A breakthrough could make them far more practical than before.
Renewable energy might soon have storage batteries that are more environmentally friendly in their own right. Researchers have developed a new form of aluminum battery with twice the energy density of previous designs, making the technology more practical for large-scale projects like solar and wind farms while using more sustainable materials. The trick was to replace the usual graphite cathode (the positive electrode) with anthraquinone, an organic carbon-based molecule that ups the density by storing positive charge carriers coming from the electrolyte.
Aluminum batteries still aren’t available outside of labs, and you shouldn’t expect this breakthrough to be available any time soon. They’re still half as energy-dense as lithium-ion cells, and the scientists are busy working on more effective electrolytes and charging systems. If aluminum does reach parity with lithium, however, it could lead to a sea change where renewable energy and electric cars run on more readily available and recyclable materials.
Flying Replacement Batteries Could Massively Boost a Drone’s Flight Time
Borrowing a trick from the Air Force, whose planes can complete long-range missions thanks to in-flight refueling from tanker aircraft, researchers at UC Berkeley showed off a novel way to keep small drones in the air almost indefinitely: flying replacement batteries that can be swapped without landing.
The use of four propellers not only helps improve the stability of quadcopter drones while hovering in position, it also makes them incredibly maneuverable and fast. Drone racing has become a dizzying spectacle, but races rarely last longer than a few minutes because four propellers also require four electric motors which can quickly drain a battery. Adding more batteries adds weight, which requires stronger motors, and eventually, you reach the point where the length of drone flights reaches a limit and fresh batteries are needed.
For drone racers, swapping in a new power pack between races isn’t a problem. But for other drone applications, like long-range reconnaissance missions or delivering parcels across a large city, having to land to recharge or grab a new battery can add unwanted complications and time delays. Seeking a different solution, researchers at UC Berkeley’s HiPeR Lab (High-Performance Robotics Lab) came up with replacement batteries that can not only fly but also connect to larger drones mid-flight.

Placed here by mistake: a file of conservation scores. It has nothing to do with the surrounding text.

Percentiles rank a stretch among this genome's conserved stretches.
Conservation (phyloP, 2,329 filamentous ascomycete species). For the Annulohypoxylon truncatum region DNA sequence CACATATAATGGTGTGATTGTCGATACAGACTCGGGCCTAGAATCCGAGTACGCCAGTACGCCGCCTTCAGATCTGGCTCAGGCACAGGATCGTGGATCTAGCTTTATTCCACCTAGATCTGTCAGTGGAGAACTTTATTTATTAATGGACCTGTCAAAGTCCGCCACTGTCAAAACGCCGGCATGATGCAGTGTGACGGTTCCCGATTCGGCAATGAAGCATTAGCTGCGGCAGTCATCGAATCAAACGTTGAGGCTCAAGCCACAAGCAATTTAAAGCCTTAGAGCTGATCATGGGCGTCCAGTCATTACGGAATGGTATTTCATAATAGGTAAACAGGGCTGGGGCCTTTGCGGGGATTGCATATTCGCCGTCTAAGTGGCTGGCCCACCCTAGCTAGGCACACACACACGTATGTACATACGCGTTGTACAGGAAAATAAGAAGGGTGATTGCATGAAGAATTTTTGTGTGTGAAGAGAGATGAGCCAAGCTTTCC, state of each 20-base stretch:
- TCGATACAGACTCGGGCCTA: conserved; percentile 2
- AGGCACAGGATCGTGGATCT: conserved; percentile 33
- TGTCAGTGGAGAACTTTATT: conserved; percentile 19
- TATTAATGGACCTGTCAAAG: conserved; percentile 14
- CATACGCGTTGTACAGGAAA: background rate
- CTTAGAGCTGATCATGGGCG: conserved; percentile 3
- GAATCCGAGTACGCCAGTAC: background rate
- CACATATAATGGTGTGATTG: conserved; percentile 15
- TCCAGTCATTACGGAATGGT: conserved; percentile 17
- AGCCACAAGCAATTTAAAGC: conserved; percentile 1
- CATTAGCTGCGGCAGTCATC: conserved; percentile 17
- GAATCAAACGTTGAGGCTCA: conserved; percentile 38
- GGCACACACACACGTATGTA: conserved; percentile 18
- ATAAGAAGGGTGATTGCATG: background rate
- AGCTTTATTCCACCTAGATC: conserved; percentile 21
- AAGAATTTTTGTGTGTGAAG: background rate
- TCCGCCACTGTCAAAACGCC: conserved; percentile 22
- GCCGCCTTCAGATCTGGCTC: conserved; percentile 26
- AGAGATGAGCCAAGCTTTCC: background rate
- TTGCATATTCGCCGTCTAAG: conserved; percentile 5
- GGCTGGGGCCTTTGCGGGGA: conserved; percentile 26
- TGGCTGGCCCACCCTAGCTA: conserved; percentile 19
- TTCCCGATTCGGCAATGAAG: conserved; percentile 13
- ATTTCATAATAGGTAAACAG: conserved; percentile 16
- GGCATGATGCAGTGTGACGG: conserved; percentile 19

To streamline the battery swapping process, which usually requires a cable to be unplugged and plugged back in, the researchers created a quadcopter with a landing pad featuring electrical contact pads on top. The replacement batteries have their own sets of propellers and motors and are designed to fly up and meet the larger drone and then touch down on the landing pad after the craft has stabilized itself. Power is then transferred through the battery’s landing legs, which feature electrical contacts.
The prototype created at UC Berkeley’s lab is powered by a 2.2 Ah lithium-polymer battery that can keep it aloft for about 12 minutes. The flying replacement batteries each have a capacity of 1.5 Ah (in addition to a smaller battery used to power the smaller drone as it flies to and from the larger craft) that extend the prototype’s flight time by roughly five minutes. The flying replacement batteries power all of the main drone’s electronics and motors once they land, but don’t recharge its primary battery. So during times when the drone’s landing pad isn’t being used, it slowly drains its primary battery. But in testing, the concept has shown to boost the prototype’s overall flight times from 12 minutes to well over an hour.
There are other logistical problems to overcome to make this approach feasible. Fleets of flying replacement batteries would have to be set up along a drone’s flight path to boost its range. That’s not a terribly difficult proposition for larger cities and delivery drones, but it adds complications for autonomous military drones which are often flying in areas where installing bases for additional flying batteries would be problematic.